So you’re getting to know these people on a personal basis?
RL: Yeah and that’s what’s cool. You develop a relationship and it makes it nice because when you sell the product to other people, they’re discovering it for the first time. It’s a little community. People come for that and they’re so invested in it.
You were talking about opening up the store, how you were kind of scared at first. What pushed you off that ledge?
DB: I think I pushed him. I don’t know if the word is “scared” though. What happens is, people get so far ahead of themselves in an adventure like this. People who care about you and your well-being are asking questions that you’re not ready to answer. Then you start to get ahead of yourself. Then the fear sets in. Then the doubt… and then all of those things… and I don’t like those things. I like taking it step by step by step—and I don’t need to know what Step 12 is. I’ll figure out what Step 12 is by taking all of these other steps. And I’m not going to let this person instill the fear. Even though it’s care—they care—but then what it does to the person who’s on this venture… it can kind of put a stop to it.
So these are people who were saying things like, “What? Are you crazy? Opening up a store?”
RL: Yeah. And it’s all meant well. “You’re putting a lot of yourself, your money, time, whatever into it. Are you sure it’s the right thing?” Which, you appreciate because they care about you. But you just kind of have to jump off the cliff. We can’t let our own self-doubt stop us from doing it. If this is really what you want to do you just gotta do it. Be smart about it, definitely. Really understanding what steps you need to take to get there and not get ahead of yourself because you could hold yourself back from moving forward. Not overthinking it, too, because I tend to be the over-thinker sometimes. And he’s really good at saying, “Okay well, wait, what is it exactly that we need to do? Let’s figure it out.”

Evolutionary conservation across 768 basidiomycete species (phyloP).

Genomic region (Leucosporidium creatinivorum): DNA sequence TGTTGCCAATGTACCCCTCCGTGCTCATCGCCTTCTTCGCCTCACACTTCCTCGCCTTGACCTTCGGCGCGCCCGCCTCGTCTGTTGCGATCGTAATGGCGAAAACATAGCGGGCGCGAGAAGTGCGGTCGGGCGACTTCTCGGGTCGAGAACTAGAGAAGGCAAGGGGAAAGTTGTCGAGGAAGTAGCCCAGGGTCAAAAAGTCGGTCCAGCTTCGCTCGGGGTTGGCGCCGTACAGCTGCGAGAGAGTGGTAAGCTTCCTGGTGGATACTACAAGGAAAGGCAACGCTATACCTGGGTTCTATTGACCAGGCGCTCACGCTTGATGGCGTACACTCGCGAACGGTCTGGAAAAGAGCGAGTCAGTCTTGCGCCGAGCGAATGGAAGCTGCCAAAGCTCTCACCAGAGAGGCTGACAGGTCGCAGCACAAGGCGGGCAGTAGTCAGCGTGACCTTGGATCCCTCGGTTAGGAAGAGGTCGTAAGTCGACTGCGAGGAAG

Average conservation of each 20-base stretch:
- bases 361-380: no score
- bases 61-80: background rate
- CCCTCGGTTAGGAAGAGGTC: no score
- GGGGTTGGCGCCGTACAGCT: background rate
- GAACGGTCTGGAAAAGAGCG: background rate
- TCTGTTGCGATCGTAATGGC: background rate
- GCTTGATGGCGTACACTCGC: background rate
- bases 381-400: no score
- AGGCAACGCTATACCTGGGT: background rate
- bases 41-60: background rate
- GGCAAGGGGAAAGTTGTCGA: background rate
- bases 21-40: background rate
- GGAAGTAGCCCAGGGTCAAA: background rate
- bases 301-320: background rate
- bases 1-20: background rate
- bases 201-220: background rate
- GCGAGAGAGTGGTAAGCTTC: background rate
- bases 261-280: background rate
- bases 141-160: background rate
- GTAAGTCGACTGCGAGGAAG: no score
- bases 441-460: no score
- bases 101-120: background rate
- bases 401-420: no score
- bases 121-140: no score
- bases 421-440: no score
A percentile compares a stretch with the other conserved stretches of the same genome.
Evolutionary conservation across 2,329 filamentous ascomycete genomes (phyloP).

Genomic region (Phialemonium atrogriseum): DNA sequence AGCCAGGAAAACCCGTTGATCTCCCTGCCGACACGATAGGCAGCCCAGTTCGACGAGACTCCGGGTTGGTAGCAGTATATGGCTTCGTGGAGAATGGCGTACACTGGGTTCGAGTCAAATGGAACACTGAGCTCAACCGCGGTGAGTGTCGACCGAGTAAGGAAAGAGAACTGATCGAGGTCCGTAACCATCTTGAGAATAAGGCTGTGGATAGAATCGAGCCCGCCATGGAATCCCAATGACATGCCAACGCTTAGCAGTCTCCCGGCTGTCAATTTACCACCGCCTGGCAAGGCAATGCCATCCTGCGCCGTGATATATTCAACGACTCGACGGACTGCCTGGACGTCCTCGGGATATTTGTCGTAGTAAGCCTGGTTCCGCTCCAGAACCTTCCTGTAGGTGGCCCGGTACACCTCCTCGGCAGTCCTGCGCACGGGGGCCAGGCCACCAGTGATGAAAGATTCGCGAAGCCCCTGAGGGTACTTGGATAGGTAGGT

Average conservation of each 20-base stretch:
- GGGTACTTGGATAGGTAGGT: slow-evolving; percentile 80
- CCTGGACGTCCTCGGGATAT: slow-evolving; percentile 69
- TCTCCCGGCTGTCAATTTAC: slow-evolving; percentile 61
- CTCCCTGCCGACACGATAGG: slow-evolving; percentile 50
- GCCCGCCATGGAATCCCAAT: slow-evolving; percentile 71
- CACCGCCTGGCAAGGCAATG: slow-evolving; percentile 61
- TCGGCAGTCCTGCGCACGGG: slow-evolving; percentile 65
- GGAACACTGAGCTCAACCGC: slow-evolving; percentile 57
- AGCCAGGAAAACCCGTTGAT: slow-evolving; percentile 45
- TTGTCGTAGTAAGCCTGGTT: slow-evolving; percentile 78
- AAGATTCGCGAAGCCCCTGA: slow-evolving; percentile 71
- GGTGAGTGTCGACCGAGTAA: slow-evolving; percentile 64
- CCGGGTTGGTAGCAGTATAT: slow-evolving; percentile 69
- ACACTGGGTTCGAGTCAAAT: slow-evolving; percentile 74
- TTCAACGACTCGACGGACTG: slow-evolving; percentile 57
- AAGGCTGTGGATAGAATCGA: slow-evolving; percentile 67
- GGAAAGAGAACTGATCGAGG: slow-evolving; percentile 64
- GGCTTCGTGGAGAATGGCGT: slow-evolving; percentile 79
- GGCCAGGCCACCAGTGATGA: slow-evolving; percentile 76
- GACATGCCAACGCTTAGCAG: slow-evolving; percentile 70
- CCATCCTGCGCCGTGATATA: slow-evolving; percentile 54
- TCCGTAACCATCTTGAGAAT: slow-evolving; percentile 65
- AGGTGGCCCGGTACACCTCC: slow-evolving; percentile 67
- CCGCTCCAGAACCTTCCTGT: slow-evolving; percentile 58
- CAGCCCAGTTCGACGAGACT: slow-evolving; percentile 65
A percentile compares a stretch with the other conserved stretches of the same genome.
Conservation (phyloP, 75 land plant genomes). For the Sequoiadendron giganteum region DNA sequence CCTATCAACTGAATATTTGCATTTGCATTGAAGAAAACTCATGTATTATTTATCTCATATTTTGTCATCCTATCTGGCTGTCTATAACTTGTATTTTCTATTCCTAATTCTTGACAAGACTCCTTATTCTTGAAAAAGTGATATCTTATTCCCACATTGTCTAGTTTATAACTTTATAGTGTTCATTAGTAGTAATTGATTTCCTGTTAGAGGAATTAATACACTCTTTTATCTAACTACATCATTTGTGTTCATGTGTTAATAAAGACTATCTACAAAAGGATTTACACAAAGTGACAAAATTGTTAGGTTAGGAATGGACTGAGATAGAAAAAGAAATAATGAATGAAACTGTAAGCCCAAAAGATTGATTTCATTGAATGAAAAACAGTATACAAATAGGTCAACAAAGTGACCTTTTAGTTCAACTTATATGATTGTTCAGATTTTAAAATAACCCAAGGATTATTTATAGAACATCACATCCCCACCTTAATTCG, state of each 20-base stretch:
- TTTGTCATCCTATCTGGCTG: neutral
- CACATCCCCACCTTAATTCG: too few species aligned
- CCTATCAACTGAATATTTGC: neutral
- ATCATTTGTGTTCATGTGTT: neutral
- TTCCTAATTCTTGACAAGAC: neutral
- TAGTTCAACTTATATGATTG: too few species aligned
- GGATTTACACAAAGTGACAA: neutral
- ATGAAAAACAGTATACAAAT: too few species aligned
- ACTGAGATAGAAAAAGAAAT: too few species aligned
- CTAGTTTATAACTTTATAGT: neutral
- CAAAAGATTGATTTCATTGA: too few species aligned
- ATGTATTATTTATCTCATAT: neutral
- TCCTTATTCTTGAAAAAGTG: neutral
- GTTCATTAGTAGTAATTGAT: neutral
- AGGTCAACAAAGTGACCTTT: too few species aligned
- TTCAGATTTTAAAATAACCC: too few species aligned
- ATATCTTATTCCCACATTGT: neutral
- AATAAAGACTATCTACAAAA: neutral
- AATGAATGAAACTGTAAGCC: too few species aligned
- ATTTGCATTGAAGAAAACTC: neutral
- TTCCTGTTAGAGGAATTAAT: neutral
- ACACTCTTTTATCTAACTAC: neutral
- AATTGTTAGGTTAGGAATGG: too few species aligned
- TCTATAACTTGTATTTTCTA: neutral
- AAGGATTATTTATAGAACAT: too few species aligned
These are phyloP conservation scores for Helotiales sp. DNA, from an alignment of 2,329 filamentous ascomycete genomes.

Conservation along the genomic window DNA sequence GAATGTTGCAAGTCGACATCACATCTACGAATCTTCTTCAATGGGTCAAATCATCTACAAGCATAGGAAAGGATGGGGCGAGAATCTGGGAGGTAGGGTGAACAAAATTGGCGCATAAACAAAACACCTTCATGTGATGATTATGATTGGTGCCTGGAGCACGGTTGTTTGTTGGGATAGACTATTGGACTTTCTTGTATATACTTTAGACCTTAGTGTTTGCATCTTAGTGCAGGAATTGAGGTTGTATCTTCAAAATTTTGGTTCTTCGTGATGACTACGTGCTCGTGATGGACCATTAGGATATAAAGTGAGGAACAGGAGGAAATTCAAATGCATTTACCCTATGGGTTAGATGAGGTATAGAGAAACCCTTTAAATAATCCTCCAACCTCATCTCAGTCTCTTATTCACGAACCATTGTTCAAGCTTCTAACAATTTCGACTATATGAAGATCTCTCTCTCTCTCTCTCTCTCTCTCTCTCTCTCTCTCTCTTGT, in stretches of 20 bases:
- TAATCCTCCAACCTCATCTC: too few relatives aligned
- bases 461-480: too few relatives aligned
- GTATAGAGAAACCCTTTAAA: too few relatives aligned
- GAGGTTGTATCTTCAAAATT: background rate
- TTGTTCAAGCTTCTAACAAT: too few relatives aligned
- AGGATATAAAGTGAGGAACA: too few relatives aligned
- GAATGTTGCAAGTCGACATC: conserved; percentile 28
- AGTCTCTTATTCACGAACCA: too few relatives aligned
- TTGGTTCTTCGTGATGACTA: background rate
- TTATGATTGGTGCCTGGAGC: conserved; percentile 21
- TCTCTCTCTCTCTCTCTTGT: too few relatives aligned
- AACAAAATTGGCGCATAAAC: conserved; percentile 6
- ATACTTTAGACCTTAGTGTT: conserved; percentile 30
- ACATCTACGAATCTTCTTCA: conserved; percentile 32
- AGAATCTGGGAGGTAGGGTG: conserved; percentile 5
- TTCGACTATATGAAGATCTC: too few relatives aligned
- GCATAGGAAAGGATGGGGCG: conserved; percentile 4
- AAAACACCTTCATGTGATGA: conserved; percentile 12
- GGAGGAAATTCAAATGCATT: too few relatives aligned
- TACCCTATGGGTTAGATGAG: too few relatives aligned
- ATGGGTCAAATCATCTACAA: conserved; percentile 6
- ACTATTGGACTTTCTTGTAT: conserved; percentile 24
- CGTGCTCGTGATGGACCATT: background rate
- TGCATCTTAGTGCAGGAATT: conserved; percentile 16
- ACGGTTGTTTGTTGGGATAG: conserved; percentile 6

Where do you guys see the store in five years?
RL: It’s funny because people always ask us, “Do you want to have your own line? Design your own clothes? Do you have a website?” Simple questions like that. And for us we’ve always said, “Let’s focus on the first two years and get through that…”
DB: “…And then we’ll figure out what’s right.”
RL: Kind of redefining success…
DB: Because success in today’s world is like, faster, more, more, bigger, bigger… We just came from that in our former jobs. So we wanted to be more about community.
RL: And we really wanted to focus on the actual store itself. And really kind of doing what we love and in a space and working with a product, building a fixture, doing all those types of things… And getting to a point where we feel really good about that, then figuring out from there what the next step is.
DB: Before we opened the store I’d never picked up a hammer. The shop has allowed us to explore these other things that we’ve always wanted to do. So we’re building our own fixtures, we’re doing it all ourselves from the ground up versus being responsible for people who do those things. It’s nice because you gain skills that you may have thought… I would never have been able to build a table… Look at that, I can build a table!
RL: Someone asked me, “Are you going to open a second location?” And I was like, “I don’t know? Probably? Maybe? I don’t know. Not now. Not anytime soon.” It’s one of those things where it’s like, yeah, eventually it’d be really great but we’re not there yet. We’re really good at understanding where we are in the journey, so to speak, in order to understand where we’re going go next.
That’s really great. Like you were saying, with today’s definition of success being, ‘more, bigger, what’s the next step’… It’s great that you want to do something like this. And the store’s great. And you really are creating a sense of community.
RL: The moment that we started realizing we were getting repeat customers we were like, oh, maybe this is working a little, you know? I mean, it’s been good, definitely. We’ve met great people we never would’ve met before.
The world needs more of that, especially in the United States, where the small business owner has disappeared. I think it’s reemerging in a sense. You feel more connected to where you’re living.
RL: Definitely. And it’s good meeting people that you can form your own community with.
DB: We also live in a community where a lot of people work from home. So everything’s the Internet, the Internet, the Internet. And people start to lose personal contact. We actually had a woman come in last weekend and say that. She said she’s kind of lost that personal contact. She feels like she doesn’t know how to relate to people anymore. And she was in here and we had a good conversation. And that’s her reconnecting with the world.